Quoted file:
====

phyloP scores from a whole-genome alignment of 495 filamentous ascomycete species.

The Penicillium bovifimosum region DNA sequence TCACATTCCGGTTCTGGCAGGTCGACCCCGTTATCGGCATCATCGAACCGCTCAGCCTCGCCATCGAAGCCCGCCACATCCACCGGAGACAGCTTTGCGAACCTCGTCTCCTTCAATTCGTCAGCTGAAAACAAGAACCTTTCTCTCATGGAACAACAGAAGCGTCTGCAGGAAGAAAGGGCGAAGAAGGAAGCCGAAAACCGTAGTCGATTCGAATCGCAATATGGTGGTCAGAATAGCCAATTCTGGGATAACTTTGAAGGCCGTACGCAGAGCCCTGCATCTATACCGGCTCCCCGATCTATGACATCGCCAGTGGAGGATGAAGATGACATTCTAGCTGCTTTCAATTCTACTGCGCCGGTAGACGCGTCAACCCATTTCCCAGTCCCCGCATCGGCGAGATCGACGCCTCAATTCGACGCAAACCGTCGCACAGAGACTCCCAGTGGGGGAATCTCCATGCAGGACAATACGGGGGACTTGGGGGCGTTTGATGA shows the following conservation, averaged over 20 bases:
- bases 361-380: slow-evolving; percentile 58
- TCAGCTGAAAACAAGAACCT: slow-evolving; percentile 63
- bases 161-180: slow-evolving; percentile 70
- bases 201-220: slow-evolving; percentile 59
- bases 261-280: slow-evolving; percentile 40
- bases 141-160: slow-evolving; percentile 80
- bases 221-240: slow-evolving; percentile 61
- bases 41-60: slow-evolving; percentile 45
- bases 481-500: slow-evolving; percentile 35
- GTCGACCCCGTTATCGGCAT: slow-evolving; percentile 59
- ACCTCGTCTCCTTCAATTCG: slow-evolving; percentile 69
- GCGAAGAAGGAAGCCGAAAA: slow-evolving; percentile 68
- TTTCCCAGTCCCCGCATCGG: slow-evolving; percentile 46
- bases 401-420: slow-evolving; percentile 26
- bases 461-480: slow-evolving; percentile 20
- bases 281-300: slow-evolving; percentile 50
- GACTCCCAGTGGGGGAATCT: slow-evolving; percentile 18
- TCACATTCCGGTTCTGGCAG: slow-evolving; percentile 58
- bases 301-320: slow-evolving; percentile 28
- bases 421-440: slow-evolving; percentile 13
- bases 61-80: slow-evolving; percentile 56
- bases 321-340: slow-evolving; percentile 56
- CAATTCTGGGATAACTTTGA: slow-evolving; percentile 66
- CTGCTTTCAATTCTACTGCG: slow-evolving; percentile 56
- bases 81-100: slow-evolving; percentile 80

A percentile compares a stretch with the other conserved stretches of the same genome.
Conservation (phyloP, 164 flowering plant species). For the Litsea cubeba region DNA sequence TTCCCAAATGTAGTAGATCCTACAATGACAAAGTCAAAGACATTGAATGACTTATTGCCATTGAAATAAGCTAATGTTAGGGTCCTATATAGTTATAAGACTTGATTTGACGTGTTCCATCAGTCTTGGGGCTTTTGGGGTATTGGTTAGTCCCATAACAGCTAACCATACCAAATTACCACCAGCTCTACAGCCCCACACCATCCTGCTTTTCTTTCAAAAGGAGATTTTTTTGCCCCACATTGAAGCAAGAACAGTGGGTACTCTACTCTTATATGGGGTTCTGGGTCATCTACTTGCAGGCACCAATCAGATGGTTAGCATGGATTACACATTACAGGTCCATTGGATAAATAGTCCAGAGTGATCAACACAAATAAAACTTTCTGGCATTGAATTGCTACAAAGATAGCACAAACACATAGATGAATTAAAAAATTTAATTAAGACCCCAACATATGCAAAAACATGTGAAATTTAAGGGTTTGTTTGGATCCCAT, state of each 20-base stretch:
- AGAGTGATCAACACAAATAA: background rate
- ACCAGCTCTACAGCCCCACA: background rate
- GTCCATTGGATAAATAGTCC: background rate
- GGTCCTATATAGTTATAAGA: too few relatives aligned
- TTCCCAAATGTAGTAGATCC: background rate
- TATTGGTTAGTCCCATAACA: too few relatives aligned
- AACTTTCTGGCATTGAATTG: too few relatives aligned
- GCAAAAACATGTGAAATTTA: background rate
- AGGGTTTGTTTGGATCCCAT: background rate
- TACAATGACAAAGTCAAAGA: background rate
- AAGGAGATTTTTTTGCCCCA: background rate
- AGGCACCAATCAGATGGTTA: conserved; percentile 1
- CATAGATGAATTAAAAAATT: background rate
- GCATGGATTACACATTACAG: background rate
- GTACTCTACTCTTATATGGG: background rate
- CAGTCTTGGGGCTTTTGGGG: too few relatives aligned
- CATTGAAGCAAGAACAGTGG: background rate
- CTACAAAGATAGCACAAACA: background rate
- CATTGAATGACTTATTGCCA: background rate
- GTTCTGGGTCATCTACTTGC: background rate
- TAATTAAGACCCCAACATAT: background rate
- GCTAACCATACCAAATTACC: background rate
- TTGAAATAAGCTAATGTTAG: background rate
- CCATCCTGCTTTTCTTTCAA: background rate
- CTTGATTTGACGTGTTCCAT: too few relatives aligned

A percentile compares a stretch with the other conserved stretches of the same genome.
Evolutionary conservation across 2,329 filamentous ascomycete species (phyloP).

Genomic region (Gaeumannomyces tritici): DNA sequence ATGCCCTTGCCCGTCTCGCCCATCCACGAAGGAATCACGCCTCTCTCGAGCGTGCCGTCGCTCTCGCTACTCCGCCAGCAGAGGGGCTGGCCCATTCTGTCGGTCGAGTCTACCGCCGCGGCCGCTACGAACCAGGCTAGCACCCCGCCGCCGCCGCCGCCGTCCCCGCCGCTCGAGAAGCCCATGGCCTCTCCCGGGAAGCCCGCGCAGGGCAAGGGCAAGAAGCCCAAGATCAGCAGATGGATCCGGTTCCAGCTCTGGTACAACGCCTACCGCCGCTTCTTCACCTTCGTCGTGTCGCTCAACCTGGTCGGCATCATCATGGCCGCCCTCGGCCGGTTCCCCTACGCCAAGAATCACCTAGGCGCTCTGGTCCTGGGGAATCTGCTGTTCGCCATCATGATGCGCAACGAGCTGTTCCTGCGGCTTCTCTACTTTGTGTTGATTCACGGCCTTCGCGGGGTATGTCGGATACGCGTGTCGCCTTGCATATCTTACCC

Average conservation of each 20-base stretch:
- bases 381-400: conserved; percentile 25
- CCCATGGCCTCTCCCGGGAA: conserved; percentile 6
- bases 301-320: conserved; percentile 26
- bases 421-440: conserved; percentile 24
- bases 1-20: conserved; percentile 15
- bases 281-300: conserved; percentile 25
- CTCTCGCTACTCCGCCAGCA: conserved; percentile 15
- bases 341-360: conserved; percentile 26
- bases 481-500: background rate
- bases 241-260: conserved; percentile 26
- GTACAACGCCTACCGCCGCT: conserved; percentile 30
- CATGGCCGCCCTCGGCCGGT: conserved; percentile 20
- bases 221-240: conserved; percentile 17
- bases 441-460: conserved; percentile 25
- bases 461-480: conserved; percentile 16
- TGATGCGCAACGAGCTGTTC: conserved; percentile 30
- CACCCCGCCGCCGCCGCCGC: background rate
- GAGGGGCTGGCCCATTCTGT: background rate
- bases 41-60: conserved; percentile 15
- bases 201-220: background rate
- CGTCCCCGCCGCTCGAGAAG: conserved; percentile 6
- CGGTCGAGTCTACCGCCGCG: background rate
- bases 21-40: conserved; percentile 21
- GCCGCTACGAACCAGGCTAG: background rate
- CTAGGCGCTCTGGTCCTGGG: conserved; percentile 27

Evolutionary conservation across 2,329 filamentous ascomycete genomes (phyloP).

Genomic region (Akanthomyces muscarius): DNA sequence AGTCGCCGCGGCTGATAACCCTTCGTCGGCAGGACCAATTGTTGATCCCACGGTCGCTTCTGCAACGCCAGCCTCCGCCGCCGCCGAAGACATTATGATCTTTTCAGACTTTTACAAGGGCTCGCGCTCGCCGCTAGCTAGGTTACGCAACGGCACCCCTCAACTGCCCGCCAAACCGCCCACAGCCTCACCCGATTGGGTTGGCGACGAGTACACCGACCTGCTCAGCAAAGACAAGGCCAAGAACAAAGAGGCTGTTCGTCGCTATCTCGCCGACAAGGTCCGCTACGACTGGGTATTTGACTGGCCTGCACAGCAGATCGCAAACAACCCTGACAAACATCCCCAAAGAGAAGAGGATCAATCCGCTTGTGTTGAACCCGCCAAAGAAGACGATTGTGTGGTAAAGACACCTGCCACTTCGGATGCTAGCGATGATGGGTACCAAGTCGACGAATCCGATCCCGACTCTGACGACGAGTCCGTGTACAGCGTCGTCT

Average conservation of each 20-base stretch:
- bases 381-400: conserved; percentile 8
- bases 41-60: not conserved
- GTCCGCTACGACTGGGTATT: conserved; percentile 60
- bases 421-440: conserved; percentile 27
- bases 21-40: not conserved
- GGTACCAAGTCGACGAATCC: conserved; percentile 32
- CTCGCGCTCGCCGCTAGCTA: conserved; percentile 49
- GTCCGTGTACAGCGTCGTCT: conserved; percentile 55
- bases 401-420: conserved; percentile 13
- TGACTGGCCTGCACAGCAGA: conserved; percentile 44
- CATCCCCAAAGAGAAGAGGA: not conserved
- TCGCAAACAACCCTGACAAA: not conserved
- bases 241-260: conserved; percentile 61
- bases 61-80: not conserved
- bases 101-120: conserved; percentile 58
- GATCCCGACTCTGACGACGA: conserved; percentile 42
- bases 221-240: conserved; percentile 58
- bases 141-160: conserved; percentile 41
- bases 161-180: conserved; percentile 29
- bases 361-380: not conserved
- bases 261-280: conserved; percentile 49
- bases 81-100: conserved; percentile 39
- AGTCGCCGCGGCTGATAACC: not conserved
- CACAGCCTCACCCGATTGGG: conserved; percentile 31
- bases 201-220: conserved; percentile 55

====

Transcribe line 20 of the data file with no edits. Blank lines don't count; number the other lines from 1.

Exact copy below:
- TCACATTCCGGTTCTGGCAG: slow-evolving; percentile 58